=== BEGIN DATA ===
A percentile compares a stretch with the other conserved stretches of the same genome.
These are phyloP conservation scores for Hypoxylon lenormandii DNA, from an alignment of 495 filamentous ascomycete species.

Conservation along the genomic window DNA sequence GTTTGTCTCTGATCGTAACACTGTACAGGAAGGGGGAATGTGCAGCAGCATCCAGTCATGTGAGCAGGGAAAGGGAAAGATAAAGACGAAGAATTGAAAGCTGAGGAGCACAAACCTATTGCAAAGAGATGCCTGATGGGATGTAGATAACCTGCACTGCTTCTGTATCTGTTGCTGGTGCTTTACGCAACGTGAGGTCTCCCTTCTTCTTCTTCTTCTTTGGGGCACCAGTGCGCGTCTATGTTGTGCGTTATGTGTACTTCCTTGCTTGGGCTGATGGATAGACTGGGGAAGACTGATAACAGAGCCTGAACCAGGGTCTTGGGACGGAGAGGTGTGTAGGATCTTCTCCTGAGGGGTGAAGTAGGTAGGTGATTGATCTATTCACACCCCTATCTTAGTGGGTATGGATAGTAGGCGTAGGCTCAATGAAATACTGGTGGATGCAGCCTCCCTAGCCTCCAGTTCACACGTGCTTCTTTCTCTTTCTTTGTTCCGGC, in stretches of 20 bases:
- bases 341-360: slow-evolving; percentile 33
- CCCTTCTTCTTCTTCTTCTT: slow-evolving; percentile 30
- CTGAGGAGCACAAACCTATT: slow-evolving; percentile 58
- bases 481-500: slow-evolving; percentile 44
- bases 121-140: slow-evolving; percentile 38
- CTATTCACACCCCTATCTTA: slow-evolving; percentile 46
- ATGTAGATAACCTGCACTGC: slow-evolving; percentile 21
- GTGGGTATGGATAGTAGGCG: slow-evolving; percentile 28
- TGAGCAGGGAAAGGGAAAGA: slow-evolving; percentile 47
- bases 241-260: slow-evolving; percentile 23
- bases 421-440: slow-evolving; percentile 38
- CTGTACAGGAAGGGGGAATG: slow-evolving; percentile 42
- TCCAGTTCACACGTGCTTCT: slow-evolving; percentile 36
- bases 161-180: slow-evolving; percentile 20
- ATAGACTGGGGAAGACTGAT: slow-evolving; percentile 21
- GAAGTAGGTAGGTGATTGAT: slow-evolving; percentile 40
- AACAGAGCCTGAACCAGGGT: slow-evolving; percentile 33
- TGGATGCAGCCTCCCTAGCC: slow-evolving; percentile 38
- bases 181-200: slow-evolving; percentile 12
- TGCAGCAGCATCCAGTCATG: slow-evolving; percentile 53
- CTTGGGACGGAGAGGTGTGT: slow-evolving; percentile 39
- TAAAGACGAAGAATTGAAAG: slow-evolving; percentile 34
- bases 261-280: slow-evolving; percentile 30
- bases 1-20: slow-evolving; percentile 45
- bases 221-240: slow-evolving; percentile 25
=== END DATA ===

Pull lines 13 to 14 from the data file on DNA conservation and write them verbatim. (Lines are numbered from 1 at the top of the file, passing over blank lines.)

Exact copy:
- bases 241-260: slow-evolving; percentile 23
- bases 421-440: slow-evolving; percentile 38